Ok, after finding this site analyzing the equations used for damage..

http://www.teamliquid.net/blogs/viewblog.php?topic_id=396507

You can tell that, with the right defense, an increase of 1.5 AR, can actually lead to such things as three times the damage. Considering how I don't really feel like breaking down and analyzing it any more then they have already down. (At least at this moment) I'll just copy and paste what they said in a spoiler for those who can't get the website to load. Ok?

Personally the most surprising part of this is

"First of all, purely for comedic value, let’s take a moment to note that for extremely high values of defense, or extremely low values of attack, increasing defense actually increases the amount of damage we take (at 400 attack and 4,000 defense, for instance, we take 38 damage, while at 400,000 defense, we take 40 damage)!"

Who would ever expect that?

Ohhh, btw, for any member who feels like taking this and editing the information to make it work in the wiki, gets a free cookie... and a scooby snack.

Ohh, I just found a second part... here it is. http://www.teamliquid.net/blogs/viewblog.php?topic_id=398745

http://www.teamliquid.net/blogs/viewblog.php?topic_id=396507

You can tell that, with the right defense, an increase of 1.5 AR, can actually lead to such things as three times the damage. Considering how I don't really feel like breaking down and analyzing it any more then they have already down. (At least at this moment) I'll just copy and paste what they said in a spoiler for those who can't get the website to load. Ok?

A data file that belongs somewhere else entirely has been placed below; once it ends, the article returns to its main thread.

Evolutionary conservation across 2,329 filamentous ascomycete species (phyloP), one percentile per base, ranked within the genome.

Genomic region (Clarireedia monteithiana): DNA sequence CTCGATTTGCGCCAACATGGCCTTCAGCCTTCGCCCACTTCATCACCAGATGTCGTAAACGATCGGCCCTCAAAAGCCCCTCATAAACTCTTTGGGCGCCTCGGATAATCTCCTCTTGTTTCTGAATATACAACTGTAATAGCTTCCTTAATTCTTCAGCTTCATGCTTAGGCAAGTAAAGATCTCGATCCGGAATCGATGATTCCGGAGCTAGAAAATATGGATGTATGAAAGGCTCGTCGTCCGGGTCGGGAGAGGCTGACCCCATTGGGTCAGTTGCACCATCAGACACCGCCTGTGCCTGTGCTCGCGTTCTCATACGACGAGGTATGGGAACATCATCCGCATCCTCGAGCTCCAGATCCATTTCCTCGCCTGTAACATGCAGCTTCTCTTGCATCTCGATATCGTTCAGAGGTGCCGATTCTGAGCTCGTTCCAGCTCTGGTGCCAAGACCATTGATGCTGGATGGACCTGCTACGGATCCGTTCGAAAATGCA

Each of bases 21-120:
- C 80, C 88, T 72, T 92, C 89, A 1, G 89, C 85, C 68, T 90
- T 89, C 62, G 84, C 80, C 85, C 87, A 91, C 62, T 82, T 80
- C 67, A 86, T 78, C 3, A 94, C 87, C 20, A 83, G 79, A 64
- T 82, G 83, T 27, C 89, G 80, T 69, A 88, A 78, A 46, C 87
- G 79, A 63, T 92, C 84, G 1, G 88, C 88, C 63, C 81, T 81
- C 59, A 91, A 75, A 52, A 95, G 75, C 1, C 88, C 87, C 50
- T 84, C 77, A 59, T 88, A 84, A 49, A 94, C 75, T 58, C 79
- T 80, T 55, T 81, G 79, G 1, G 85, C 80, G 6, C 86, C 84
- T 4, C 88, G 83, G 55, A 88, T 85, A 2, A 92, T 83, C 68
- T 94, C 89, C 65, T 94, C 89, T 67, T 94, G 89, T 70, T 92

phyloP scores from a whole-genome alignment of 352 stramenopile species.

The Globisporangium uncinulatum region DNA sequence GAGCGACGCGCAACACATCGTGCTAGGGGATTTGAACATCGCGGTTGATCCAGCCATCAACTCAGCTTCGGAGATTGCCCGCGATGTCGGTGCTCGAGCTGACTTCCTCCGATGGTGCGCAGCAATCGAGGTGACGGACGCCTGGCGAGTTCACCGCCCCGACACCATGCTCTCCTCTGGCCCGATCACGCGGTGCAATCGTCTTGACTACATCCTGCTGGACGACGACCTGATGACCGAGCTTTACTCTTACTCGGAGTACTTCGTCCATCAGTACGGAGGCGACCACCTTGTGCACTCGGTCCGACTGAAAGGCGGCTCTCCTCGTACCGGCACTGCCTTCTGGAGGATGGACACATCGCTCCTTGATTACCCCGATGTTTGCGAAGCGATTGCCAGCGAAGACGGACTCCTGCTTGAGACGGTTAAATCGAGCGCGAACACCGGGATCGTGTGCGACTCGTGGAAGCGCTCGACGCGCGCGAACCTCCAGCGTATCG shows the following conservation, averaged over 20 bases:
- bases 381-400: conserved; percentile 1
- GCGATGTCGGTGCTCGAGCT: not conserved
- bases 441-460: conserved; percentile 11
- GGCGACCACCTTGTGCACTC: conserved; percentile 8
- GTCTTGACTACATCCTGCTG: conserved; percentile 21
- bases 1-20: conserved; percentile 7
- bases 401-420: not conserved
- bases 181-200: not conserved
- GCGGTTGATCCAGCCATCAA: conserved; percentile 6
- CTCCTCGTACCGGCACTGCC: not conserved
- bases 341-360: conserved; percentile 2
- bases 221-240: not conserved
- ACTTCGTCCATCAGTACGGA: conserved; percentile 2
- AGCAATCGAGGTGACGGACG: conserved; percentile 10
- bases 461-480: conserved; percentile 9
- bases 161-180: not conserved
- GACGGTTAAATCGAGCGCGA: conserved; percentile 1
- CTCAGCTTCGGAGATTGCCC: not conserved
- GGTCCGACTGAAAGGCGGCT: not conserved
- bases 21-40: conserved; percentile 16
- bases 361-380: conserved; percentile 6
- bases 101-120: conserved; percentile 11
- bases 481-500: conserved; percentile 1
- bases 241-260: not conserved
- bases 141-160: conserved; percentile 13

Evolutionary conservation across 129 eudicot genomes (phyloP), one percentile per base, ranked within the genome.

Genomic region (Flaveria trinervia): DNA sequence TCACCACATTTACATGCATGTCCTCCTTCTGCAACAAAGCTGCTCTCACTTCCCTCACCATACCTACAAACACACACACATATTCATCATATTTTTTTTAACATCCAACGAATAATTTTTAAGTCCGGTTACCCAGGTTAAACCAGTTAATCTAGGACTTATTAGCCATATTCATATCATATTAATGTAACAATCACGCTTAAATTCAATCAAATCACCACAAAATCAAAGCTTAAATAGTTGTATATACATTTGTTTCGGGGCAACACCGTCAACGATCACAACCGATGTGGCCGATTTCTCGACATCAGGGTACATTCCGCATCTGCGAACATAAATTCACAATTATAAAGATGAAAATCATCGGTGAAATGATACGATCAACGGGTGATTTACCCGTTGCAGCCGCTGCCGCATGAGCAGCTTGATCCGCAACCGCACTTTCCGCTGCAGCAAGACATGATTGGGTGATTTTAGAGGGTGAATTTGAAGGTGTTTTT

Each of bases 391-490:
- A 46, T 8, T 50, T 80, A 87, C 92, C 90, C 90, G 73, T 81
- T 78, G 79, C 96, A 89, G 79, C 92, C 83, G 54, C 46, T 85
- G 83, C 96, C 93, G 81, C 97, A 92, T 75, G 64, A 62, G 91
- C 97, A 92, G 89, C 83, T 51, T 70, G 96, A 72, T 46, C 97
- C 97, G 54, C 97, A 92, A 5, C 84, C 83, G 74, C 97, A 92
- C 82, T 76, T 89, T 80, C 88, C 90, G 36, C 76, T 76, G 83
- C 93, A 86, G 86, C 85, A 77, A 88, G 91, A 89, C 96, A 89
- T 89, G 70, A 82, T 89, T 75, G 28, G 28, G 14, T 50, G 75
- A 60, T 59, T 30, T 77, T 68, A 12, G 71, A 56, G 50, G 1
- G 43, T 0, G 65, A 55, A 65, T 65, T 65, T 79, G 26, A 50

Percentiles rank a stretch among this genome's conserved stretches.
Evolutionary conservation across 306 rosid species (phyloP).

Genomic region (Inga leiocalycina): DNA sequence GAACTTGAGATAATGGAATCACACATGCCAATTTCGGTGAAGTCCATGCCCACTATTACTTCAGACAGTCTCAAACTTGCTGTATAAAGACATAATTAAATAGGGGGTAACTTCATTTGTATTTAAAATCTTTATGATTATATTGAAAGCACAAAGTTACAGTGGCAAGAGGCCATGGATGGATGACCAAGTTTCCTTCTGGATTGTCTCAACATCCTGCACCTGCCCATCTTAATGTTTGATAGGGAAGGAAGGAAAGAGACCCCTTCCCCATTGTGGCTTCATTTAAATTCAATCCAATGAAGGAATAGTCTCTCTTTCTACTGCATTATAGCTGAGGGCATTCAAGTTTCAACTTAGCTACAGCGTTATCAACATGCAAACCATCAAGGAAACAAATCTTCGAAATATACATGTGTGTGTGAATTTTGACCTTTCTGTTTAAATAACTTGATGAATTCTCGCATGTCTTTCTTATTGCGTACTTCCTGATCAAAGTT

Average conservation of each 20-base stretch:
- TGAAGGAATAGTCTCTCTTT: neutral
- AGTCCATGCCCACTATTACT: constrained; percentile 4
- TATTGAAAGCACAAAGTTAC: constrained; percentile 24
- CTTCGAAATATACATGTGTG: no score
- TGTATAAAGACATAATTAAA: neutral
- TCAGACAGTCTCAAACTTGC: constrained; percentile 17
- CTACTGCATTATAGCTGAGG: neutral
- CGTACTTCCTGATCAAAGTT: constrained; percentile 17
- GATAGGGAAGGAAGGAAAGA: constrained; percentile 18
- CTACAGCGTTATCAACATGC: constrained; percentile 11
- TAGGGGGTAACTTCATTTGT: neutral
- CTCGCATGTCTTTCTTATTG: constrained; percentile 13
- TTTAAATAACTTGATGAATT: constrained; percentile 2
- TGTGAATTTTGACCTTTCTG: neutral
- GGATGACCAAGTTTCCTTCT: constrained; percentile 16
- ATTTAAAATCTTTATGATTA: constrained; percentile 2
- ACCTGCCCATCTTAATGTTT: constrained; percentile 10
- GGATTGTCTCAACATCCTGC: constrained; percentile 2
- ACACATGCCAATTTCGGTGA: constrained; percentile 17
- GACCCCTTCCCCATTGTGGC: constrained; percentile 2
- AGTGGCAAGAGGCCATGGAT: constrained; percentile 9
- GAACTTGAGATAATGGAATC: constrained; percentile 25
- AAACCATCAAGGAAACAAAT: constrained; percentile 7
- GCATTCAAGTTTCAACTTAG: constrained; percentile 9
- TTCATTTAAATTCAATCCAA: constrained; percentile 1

- How damage calculation works.:
- As I wrote in my previous review blog (here: http://www.teamliquid.net/blogs/viewblog.php?id=395908), Dark Souls is an amazing game. But there is one thing I think is lacking in many of the Dark Souls resources, including the wiki pages, which is a more in-depth statistical analysis of the game itself. I intend to discuss a number of combat stats, suggestions for optimization, and give a few pieces of gear to look for based on this discussion. Originally, I was planning to do a lot more in this blog, but I wrote so much about this topic that I thought it would feel rushed to tack everything else on. Consider this blog one of a small handful (provided there is any interest of course).

Damage, Attack and Defense

This is likely the best place to start, as it’s difficult to make judgments about weapons and armor having different attack and defense values if we don’t know what these stats actually do for damage taken and damage dealt, and therefore, we don’t know what these stats do to keep us alive and to make our enemies dead faster.

The way damage works in Dark Souls is confusing. I’ve often found myself confused when switching between a weapon like the Silver Knight Sword (AP 262 at +5) and Great Club (AP 337 at +15). Why is it that one appears to do 400-500 damage and the other only about 150?

The first thing to consider is the difference between personal AP and weapon AP. All weapons come with a certain amount of AP initially, and then (with the exception of certain enchants such as lightning) additional AP which scales with a certain stat. In our example above, the Great Club gets a ton of AP from strength (about 8 per point under 40, about 1 thereafter), whereas the Silver Knight Sword has a much smaller coefficient with dex.

The second thing to consider is that Attack power differences don’t translate to damage on a set ratio. This is probably a good time to state the best approximation I’ve found for the damage calculation in dark souls: